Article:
How to Be a Superhero without Supernatural Abilities

By Craig Ford on 8 September 2010 3 comments

I recently took a long drive to spend a short time with my 93 year-old-grandpa. Grandpa has always had an infectious smile where he happily shows off his pearly dentures. Grandpa loved his wife until death did them part. Mum told me how he used to help so much around the house when she was a baby. This was during a generation when dads didn't typically do the whole baby thing. My grandpa was active in his local church and always participated in community activities. When I hear about everything he has accomplished in his 93 years, it reminds me that my grandpa is a hero.

A hero isn't someone who wears a crimson cape. A hero is not someone who possesses super human strength. A hero is someone who consistently does amazing things over a lifetime.

My wife recently watched our three young kids for 10 days while I was traveling. Each day she wakes up ready to give up more of herself to give our kids an amazing childhood. She cleans, she scrubs, she changes, she washes. She does heroic activities on a daily basis.

I wish more "ordinary" people would be recognized for their extraordinary contribution to our lives. I wish that grandma and grandpa could get as much press time as our favorite TV celebrity. I wish we'd learn to idolize those who really make a difference instead of drooling over people with already inflated egos.

Case Study: Romance Movies

I sometimes wonder if I've ever seen a real romance movie. I've seen a lot of movies where two people meet each other, have strong feelings towards each other, overcome a difficulty, and then get married as the movie ends.

What does any of that have to do with love?

Love is not a strong feeling that we chase after and eventually capture.

Where is the Hollywood movie about the husband, wife, and kids? Where is the family that struggles to make ends meet as they touch base for just a moment to coordinate schedules? In their worn-down and fatigued resolve, they serve each other and honor each other.

That, dear friends, is where we find true love. That is where we witness a truly heroic marriage relationship.

Want to be extraordinary? Want to make a real contribution to this world?

10 ways to be a superhero without any supernatural abilities

  1. Think not only of your own interests, but also the interests of others.
     
  2. Find satisfaction in service.
     
  3. Determine life's true priorities and fanatically pursue those things.
     
  4. Be a mentor and let someone mentor you.
     
  5. Do what you know is right even when you don't feel like it.
     
  6. Ask people about their lives and be prepared to listen.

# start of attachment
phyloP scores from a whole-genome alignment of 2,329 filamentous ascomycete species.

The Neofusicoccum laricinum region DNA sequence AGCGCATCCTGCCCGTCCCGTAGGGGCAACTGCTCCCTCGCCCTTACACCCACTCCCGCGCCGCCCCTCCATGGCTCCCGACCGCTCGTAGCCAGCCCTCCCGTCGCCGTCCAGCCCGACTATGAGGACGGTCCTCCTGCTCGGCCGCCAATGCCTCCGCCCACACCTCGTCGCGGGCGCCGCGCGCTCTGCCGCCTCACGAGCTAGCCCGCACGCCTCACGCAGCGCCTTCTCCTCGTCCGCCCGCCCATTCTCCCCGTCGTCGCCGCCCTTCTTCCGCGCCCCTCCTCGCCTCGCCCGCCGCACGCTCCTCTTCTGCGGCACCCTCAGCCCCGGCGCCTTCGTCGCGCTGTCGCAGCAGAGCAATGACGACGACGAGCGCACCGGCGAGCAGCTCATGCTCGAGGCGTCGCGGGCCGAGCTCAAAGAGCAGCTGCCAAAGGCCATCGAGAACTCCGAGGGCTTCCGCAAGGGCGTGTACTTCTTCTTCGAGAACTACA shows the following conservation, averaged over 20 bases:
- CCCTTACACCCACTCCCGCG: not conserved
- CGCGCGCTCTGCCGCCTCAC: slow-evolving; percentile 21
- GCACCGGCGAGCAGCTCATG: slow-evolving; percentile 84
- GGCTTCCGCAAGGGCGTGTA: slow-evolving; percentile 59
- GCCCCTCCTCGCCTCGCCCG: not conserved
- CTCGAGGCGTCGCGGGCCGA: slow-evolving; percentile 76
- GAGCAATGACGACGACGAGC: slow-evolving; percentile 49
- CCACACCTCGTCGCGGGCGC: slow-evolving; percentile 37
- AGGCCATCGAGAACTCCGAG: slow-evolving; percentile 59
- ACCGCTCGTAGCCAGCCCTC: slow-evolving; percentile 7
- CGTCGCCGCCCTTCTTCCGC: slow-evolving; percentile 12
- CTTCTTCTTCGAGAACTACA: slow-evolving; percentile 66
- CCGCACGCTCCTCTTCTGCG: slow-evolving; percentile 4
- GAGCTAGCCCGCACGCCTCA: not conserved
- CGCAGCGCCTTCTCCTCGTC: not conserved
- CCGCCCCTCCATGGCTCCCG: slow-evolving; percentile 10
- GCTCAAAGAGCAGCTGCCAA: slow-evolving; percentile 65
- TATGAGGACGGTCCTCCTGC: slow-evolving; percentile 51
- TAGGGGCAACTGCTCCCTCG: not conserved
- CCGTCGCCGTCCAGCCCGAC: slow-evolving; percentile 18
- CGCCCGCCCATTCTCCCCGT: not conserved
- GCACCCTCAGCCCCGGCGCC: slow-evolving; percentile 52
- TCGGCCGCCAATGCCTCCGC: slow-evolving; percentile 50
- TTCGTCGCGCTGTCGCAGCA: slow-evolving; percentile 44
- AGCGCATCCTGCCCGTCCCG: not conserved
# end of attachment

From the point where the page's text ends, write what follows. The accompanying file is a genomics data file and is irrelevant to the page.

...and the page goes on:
7. Clean up the mess. Do what others think is beneath them.
     
  8. Apologize when you make a mistake.
     
  9. Be a principle-based person who does what is right, not just what is expedient or lucrative.
     
  10. Honor those who are older.

Do you have any heroes you want to honor? What are other ways to be a superhero without any supernatural abilities?

4.25
Average: 4.3 (8 votes)
Your rating: None
ShareThis

Disclaimer: The links and mentions on this site may be affiliate links. But they do not affect the actual opinions and recommendations of the authors.

Wise Bread is a participant in the Amazon Services LLC Associates Program, an affiliate advertising program designed to provide a means for sites to earn advertising fees by advertising and linking to amazon.com.


Julie Rains's picture

"Superheroes" happens to be the theme of my local MS Bike Ride (and perhaps nationwide) this year; those who support each other throughout longer riding distances and raise money for research and support of those diagnosed with MS might fit this classification.

I'll also mention that I wrote about poverty-fighting superheroes for Blog Action Day a couple of years ago: your 1 and 2 are prominent themes. http://www.wisebread.com/my-poverty-fighting-superheroes

Guest's picture

I've always personally found the use of "superhero" when referring to anything but superpowered or costumed heroes to be annoying:

1) It devalues the term hero, which is really what you're referring to. The term hero is more than enough of a reverent term. Just because someone has determination and is kind to others over themselves does not elevate them above the realm of hero into superhero, just as someone who knows how to tweet isn't a "social networking god." They're both equally ridiculous statements.

2) It just sounds like cashing in on the current superhero craze. It's as ridiculous as sunglasses calling themselves "HD Sunglasses"... I think I even saw someone advertising themselves as HD without having anything to do with vision... like "HD Plumbing Services". It sounds like the same kind of pseudospeak that birthed "synergy" and "paradigm"

3) Not that it really matters, but did you know that the term superhero is trademarked jointly by Marvel and DC comics? You literally cannot have any and all parts of your product include the term "superhero" or variations thereof:

http://forum.newsarama.com/showthread.php?s=&threadid=8650

I feel like after 9/11 we were doing pretty good about recognizing the true heroes in our lives: doctors, firefighters, policemen, volunteers. Well, apparently being a hero just doesn't cut it nowadays, we now need to become superheroes.

Guest's picture
CaughtNtheMix

Well, technically no one can be a hero, but articles like this are a lot better than the constant reminder of how poor you are, how messed up the economy is, and how a politician got caught with his "wiener" out (a horrible pun, I know). Instead of taking time out to analyze a metaphorically based positive article about being a better citizen and person, why don't you try to be a real superhero. So you can find a toxic waste dump and roll around in it, or take the message from this article and DO something positive for yourself and others...